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Quote:
Originally Posted by MelbRef View Post
Interesting...."shooting motion".
Bear with me....
So as you apply it, what concludes the shooting motion?
The ball is released...the shooter follow thru...etc.
At what point does the contact change from a shooting foul to a normal personal foul?
The act of shooting ends when both the shot has left the hand AND the shooter has returned to the floor.

In the case of a set shot, it is not really any different. When the ball has left the hand and the shooter is on the floor, the act of shooting is over. Since they never left the floor, the act ends when the shot ends when the try is released.

There really is nothing else to protect the shooter from with regards to the act of shooting. The "follow through" means absolutely nothing and contact in that part of a "shot" has absolutely NO effect on the shot despite some shooters insisting that it does.
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Old Sun Feb 12, 2012, 10:21pm
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Quote:
Originally Posted by MelbRef View Post
Interesting...."shooting motion".
Bear with me....
So as you apply it, what concludes the shooting motion?
The ball is released...the shooter follow thru...etc.
At what point does the contact change from a shooting foul to a normal personal foul?
My take to your question is found in the rule 4-41-1 where it says "the act of shooting ends when the ball is clearly in flight", meaning there is absolutely no doubt in the official's mind that the ball has left the player's hand. If there is doubt, then rule the player was still in the act.

Last edited by billyu2; Sun Feb 12, 2012 at 10:24pm.
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Old Mon Feb 13, 2012, 12:05am
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Sounds about right
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Old Mon Feb 13, 2012, 03:39pm
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whatcha got?

Had one along these lines this weekend. Boys soph. A2 catches rebound (flat-footed on the ground), almost in triple-threat position, ball about shoulder height actually commendable he doesn't lower the ball much (says this old coach). Of course he's going to put it back up, but he's not doing it yet and has clearly hesitated.

Whack comes B2 on the arm ... tweet ... pause ... then up goes the flick of the shot. I had them inbounding on the endline and sold it so nobody on the floor complained (other than the HC who "helped" us much of the game). Kind of disjointed play. Partner said later he would have given the two FTAs based on the "gathering" principle. Except the ball wasn't moving or being gathered.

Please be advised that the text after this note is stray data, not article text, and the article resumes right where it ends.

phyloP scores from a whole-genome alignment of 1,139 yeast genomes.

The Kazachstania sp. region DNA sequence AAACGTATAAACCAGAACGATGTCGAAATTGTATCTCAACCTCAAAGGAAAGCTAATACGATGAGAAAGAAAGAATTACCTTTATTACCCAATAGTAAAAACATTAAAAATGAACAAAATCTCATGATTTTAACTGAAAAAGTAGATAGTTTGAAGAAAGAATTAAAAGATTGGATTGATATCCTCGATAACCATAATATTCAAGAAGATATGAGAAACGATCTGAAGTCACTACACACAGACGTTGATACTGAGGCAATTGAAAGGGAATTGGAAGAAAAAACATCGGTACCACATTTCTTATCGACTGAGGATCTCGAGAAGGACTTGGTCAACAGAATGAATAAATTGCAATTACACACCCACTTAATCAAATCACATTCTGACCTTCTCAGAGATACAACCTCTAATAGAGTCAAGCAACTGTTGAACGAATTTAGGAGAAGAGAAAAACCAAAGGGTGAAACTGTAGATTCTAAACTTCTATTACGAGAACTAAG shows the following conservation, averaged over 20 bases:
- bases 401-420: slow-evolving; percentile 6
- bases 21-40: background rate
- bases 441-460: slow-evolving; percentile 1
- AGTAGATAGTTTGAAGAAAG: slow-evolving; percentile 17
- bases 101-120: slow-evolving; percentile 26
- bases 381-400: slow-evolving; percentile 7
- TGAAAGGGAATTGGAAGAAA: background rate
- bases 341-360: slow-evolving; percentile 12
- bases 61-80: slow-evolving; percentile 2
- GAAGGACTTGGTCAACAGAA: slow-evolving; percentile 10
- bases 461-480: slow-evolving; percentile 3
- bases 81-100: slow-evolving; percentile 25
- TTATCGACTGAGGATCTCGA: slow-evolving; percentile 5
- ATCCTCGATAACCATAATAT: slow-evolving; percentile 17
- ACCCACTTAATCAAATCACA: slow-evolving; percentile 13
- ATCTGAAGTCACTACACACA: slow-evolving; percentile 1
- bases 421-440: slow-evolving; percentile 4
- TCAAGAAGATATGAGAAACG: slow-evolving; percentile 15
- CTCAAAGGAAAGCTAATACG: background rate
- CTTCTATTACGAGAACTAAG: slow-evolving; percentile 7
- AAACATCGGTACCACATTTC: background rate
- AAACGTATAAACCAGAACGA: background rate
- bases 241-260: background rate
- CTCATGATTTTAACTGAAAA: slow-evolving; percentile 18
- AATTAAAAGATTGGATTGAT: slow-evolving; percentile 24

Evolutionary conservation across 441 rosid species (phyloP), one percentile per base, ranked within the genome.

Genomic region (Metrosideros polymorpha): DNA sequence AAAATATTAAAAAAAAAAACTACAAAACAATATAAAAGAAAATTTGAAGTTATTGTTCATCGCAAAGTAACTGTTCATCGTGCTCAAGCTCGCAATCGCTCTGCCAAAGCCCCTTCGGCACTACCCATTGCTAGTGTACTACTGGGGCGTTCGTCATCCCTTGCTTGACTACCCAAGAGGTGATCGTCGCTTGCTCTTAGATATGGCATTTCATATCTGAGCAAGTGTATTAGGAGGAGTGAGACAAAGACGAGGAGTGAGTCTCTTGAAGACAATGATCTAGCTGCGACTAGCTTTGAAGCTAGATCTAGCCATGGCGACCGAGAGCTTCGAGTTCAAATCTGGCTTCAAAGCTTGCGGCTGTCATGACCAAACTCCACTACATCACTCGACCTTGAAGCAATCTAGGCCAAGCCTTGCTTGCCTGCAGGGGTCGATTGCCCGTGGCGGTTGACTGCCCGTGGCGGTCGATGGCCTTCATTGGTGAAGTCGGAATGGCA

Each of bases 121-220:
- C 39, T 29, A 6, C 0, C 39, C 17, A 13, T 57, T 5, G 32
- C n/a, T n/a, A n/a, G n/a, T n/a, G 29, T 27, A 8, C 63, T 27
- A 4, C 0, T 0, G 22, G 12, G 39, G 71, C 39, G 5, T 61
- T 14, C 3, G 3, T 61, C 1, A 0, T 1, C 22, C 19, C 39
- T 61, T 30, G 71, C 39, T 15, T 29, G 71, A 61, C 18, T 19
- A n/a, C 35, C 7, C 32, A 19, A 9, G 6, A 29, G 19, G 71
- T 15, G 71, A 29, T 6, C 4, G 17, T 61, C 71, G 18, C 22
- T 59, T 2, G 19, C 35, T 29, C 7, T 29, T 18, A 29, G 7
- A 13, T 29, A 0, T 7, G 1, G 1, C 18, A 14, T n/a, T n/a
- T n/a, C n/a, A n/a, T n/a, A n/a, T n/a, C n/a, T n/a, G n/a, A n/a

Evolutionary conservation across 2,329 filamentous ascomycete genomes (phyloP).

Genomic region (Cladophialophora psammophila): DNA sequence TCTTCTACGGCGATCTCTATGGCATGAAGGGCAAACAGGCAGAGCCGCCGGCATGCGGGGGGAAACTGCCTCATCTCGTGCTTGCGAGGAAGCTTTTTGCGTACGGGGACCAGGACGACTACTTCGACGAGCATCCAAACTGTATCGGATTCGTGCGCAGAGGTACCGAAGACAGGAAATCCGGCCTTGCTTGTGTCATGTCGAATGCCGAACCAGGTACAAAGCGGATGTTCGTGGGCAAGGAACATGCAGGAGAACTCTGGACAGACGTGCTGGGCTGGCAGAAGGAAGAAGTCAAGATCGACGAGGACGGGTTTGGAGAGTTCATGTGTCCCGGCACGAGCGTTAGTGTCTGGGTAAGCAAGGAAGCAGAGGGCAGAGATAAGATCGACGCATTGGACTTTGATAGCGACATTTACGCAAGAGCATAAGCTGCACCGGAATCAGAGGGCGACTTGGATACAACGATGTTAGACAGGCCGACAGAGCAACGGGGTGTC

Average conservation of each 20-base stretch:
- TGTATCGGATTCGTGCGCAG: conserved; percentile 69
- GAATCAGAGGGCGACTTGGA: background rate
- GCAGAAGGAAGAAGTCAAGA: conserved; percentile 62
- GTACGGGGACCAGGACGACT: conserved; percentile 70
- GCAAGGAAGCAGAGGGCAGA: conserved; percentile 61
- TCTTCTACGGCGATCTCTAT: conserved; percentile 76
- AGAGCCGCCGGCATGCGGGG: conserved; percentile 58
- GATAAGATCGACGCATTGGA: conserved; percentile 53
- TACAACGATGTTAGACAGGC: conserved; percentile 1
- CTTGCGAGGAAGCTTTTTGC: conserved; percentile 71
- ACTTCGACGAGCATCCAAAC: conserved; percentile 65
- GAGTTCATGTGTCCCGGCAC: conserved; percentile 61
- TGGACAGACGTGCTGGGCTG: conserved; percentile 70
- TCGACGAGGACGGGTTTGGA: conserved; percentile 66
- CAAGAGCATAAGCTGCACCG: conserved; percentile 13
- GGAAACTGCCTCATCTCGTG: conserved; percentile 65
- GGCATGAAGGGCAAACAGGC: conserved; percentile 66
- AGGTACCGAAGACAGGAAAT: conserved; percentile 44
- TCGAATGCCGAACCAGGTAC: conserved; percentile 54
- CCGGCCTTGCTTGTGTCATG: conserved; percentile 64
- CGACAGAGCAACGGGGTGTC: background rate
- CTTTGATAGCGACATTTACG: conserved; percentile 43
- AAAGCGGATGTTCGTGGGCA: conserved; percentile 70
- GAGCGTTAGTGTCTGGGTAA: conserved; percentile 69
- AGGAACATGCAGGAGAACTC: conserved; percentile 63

In retrospect, it would have been easy to just give the FTAs. Did I totally kick it or have much justification for the way it was handled?
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Old Mon Feb 13, 2012, 03:52pm
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Quote:
Originally Posted by Amesman View Post
Had one along these lines this weekend. Boys soph. A2 catches rebound (flat-footed on the ground), almost in triple-threat position, ball about shoulder height actually commendable he doesn't lower the ball much (says this old coach). Of course he's going to put it back up, but he's not doing it yet and has clearly hesitated.

Whack comes B2 on the arm ... tweet ... pause ... then up goes the flick of the shot. I had them inbounding on the endline and sold it so nobody on the floor complained (other than the HC who "helped" us much of the game). Kind of disjointed play. Partner said later he would have given the two FTAs based on the "gathering" principle. Except the ball wasn't moving or being gathered.

In retrospect, it would have been easy to just give the FTAs. Did I totally kick it or have much justification for the way it was handled?
From the way you described it, sounds like the kid is standing like a zombie with no intent to shoot until the whistle snaps him back into reality. I believe the call could have gone either way. If I don't see an actual habitual shooting motion begin, then I would agree with your call. Wish APG had a clip for us, as its really a HTBT situation. I wouldn't sweat the fact that you and your partner don't agree. A lot of the calls we make depend on our angle on the play. Different positions observing the same play can definitely show different contact. Good topic for discussion.